Berger is direct in explaining there are no quick fixes and no proven steps for success in this endeavor. This may be frustrating to some, but I agree with his assessment and appreciate his clarification. Berger provides well-developed ideas and specific examples but places the responsibility on teachers to understand their own unique environments and apply the information he presents.
Berger organizes his ideas into three “toolboxes.” His first toolbox, “School Culture of Excellence,” suggests the power of culture by posing the question, “What if being normal in a school, fitting in, means caring about your work and treating others with respect?” (P36) Berger believes relationships are essential in shaping this sort of culture, and opposes the notion that bigger is better in education. He contends that although facilities should not be poorly maintained, community is lost in our movement in education towards larger districts offering more amenities. While I agree with much of Berger’s assessment on school culture, I am disappointed that Berger does not offer much past a condolence that teachers, in reality, have little to no control over this area.
Berger devoted the most time to his second toolbox “Work of Excellence.” Berger’s emphasis on utilizing models particularly resonated with me. I personally find it so much easier to critique than create. I would rather have an example, identify areas of excellence and areas for improvement, and then apply this knowledge to my own undertaking. Berger explains that he uses a variety of models to encourage creativity, but I believe originality would still be at risk and a disadvantage to consider for this practice.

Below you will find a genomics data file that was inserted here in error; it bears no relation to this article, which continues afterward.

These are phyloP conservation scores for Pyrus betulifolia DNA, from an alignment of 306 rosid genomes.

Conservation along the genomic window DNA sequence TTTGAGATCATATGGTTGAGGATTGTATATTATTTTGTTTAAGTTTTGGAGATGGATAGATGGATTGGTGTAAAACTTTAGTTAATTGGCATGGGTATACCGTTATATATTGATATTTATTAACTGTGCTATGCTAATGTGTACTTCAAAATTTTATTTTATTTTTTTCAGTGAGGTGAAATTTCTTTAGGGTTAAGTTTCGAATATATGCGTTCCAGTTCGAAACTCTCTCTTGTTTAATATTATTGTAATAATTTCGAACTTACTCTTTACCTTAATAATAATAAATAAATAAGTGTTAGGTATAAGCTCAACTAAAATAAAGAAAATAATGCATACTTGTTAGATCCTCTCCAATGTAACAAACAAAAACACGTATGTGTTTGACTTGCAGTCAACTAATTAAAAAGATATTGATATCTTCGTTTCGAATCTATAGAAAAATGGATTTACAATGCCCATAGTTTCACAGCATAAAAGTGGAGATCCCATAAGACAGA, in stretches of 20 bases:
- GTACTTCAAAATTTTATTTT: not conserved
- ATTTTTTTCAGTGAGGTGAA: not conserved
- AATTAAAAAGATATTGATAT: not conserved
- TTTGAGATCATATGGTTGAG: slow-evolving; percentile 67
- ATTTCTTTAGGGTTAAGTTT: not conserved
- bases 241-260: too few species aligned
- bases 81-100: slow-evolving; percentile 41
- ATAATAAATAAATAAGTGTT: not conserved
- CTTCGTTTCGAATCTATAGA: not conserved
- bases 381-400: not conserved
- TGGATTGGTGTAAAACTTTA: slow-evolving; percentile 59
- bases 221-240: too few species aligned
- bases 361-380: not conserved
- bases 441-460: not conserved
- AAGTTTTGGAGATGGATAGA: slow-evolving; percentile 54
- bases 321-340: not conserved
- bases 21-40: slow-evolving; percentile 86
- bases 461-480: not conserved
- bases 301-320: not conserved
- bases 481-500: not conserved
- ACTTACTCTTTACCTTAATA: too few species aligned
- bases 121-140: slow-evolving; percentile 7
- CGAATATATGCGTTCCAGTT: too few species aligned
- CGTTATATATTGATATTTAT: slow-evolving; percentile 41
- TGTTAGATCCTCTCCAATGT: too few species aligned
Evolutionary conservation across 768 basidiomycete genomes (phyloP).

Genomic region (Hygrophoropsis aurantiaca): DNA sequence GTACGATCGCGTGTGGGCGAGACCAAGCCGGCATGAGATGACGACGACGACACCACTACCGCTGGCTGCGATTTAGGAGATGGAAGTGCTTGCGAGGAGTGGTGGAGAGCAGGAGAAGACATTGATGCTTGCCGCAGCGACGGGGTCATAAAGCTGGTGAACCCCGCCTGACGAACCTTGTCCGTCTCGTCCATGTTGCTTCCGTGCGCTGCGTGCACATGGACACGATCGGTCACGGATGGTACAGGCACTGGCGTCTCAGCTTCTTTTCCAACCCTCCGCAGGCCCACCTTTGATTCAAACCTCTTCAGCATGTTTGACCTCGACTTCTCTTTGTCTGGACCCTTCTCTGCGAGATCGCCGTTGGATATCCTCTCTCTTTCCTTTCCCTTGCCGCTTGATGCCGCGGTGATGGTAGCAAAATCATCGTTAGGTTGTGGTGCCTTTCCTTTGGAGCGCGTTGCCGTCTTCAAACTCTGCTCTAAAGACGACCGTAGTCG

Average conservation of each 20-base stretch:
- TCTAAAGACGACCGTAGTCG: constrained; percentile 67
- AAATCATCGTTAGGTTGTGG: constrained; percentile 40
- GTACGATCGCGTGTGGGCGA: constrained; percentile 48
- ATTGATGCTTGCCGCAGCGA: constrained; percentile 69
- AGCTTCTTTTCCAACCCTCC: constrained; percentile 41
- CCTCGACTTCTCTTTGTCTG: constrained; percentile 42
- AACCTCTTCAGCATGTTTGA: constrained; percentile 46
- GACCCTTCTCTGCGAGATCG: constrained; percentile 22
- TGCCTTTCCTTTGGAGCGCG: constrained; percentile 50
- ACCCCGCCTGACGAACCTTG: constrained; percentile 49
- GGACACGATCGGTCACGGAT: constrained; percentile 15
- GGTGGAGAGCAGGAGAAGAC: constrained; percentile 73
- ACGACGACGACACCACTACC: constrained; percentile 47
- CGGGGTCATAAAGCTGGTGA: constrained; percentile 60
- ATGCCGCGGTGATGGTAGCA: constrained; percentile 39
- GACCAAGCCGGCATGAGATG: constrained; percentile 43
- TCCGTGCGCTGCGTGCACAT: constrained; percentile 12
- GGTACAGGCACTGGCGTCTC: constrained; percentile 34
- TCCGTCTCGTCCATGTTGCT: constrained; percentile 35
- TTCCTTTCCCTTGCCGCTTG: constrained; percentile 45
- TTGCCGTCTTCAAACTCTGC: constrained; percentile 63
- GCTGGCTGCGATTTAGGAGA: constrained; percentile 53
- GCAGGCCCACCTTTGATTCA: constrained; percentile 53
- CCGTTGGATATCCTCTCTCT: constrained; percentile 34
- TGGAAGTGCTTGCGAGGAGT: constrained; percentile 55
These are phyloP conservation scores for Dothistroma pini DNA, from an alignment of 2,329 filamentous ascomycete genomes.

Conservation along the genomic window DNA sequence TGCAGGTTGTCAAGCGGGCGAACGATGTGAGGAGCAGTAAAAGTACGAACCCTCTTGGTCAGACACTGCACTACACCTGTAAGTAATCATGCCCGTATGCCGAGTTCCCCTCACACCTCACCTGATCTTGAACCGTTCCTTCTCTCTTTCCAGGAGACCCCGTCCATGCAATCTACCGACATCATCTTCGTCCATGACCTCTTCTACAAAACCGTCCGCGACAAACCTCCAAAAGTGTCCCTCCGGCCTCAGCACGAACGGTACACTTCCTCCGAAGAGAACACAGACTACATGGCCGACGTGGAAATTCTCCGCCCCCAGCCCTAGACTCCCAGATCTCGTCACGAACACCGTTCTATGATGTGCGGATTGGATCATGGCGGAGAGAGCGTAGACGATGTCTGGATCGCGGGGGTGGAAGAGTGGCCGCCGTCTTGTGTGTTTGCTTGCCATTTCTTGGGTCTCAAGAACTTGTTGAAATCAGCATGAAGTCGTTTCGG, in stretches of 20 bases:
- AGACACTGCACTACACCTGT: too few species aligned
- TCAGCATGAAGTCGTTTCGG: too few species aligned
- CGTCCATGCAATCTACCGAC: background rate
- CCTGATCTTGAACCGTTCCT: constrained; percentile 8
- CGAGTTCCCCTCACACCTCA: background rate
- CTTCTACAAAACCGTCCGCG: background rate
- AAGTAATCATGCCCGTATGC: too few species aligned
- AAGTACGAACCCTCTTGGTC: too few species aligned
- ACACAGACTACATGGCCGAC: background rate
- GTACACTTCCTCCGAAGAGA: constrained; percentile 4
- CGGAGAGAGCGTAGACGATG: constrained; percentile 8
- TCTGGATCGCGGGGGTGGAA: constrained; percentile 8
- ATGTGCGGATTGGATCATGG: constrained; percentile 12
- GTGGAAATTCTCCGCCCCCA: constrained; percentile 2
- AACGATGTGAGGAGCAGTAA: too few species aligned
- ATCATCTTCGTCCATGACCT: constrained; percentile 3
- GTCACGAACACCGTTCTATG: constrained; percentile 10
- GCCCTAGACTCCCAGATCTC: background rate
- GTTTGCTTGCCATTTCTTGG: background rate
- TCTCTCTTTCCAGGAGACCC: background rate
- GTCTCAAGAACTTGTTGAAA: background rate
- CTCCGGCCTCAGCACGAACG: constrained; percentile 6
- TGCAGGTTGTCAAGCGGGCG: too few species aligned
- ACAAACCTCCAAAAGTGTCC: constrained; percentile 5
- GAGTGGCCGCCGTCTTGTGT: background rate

I appreciated that Berger emphasized quality over quantity, and the expectation of multiple drafts for work. He contrasted this to his experience as a student where “the norm was one draft; anything else was a failure.” (P89) Berger shared how often in his travels that others assumed he was sharing the work of gifted students because of the quality. The quality, however, was a result of hard work and revisions, not innate ability. I found this encouraging and believe this reflects how quality and success in the real world are achieved as well.
I was impressed with the opportunities that Berger designed for students to interact with adults and publicly display their work. I am often surprised at my own kids’ ability or lack of ability to interact appropriately in certain situations, and definitely believe this is a useful skill. I also think Berger identified a very important motivator with students displaying their work publicly. Even in my house project, each craftsman is excited to share their work with my family. They have taken the time needed to complete it to the best of their ability and they are proud of it. They want others to see it and appreciate it. I believe this is true a thousand times over for students and can be employed through so many different avenues.